For this film, your investigation focuses on a museum of the Green Vault part of the State Art Collection of Dresden (SKD) in Dresden. Why the SKD precisely?

The Green Vault is only one of the fifteen historical venues of the SKD which is the national art collection of the State of Saxony. The Green Vault itself is the first presentation in history of a royal collection opened to the wide public, which makes it one of Europe’s oldest museums.
Dresden charged 20th and 21st history with other complexities: it was one of the most bombed cities during WWII, it’s postwar dire period as part of the eastern bloc, and more recently, the extreme right-wing movement of Pegida grew in Dresden.
Many socio-cultural clashes spawned in this city that one of its main economic sources and jobs provider remains the very same SKD, hence historical cultural institution. The heist of 2019 embarked on a new trauma for the region. The Mayor’s statement, reported in the radio, actually did happen that morning, when he said: “Today not only the priceless Gems were stolen, today the Saxon identity was stolen!”.

Your casting is quite minimalist and partly unexpected, like the dog with the ironic name. Can you tell us more about these choices?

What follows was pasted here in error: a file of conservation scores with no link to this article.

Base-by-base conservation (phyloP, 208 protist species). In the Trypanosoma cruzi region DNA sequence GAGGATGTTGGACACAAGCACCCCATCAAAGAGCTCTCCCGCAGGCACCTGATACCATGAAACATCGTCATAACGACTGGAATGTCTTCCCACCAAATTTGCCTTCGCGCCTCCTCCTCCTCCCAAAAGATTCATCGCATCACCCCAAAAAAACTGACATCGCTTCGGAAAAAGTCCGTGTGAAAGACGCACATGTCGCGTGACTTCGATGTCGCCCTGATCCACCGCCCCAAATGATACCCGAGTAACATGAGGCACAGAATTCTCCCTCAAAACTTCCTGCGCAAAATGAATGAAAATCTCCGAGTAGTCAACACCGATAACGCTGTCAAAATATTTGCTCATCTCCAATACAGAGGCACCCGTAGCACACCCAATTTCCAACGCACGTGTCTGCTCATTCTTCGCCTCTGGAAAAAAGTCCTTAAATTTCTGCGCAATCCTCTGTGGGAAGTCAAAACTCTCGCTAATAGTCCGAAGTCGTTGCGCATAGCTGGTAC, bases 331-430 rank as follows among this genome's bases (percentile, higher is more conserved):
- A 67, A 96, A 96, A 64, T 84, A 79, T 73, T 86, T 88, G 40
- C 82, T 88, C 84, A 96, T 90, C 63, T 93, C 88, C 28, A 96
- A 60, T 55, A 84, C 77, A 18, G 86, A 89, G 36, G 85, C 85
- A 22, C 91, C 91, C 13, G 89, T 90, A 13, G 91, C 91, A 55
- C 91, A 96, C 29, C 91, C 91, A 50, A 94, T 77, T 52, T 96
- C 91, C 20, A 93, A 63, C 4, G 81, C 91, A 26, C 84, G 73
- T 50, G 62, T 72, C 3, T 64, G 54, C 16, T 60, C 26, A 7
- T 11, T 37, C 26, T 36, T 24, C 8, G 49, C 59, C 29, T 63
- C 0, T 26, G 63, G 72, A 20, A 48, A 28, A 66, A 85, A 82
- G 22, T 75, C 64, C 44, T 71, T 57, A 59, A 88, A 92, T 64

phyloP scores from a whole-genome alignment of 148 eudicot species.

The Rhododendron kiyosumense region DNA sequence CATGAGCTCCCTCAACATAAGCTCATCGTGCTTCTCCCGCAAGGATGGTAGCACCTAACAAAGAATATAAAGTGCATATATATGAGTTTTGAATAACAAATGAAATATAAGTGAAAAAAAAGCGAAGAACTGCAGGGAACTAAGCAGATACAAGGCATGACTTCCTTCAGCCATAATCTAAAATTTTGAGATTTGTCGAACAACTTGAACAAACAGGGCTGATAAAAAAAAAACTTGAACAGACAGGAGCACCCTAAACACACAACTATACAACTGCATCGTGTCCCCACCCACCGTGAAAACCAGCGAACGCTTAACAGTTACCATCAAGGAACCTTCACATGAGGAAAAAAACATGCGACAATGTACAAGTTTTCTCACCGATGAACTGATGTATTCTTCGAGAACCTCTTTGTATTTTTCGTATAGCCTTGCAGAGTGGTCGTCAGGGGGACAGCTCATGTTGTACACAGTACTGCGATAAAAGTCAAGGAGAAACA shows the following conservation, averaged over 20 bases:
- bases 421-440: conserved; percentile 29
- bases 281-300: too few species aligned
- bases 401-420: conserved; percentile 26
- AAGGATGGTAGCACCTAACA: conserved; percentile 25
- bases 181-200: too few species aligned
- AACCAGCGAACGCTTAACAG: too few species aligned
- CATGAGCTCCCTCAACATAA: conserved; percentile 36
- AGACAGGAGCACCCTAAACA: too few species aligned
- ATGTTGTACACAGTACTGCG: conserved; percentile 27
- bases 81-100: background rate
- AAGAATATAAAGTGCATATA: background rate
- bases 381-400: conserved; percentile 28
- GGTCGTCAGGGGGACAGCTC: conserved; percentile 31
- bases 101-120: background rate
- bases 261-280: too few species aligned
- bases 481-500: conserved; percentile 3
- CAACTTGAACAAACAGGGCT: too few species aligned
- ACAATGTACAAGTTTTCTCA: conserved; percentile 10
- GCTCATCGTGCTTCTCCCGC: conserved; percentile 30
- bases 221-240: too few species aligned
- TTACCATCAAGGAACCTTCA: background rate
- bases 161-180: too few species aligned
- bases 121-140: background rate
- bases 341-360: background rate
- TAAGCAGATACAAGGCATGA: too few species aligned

The notion of time is important to answer this question as the order of the scenes in the film is deliberately not chronological: Are the objects in the car in the opening scene making their way to the Museum or leaving it?
I named the Dog Präsens (which means present tense in German) because in the film, the violent past is literally set in the stone sculptures or the precious stolen gems. It is also quite clear that something bad is about to happen in the near future, after all, someone must be blamed for the stolen Saxon identity…
It is only the present that is ungraspable, like a running dog that keeps on slipping through our fingers.

You insist on sculptures with gestures accentuated by your camera. How did you make this choice? Is it related to the scene you are showing?

All the statues and sculptures in the film were “cast” after quite enjoyable but long research, from the replica of The Abduction of Persephone to the problematic Moor with Emerald Cluster. Each one has an overwhelming long history and here I’ll tell you only one: The Asian statues in the courtyard are placed inside the Japanese Palace which is part of the SKD.
When I first came there, I noticed that those statues’ faces are not at all Japanese though they are part of a Japanese donation made for the prince Augustus the Strong in the 18th century… I asked Japanese art historians who felt disoriented by what they saw. They said that those statues are totally distorted: the eyes could not be Japanese nor Chinese, the ears could be Vietnamese demons, their breasts were encodable. Also, Chinese historians felt troubled by the images. The only thing they were all positive of is that their strong muscled arms are roman. Those statues were made in the Rococo period by German artisans. According to their imagination, this is how Japanese statues should look like. This awkward history “charged” all of us (actors and team) with a strange set of emotions that came out naturally in the film.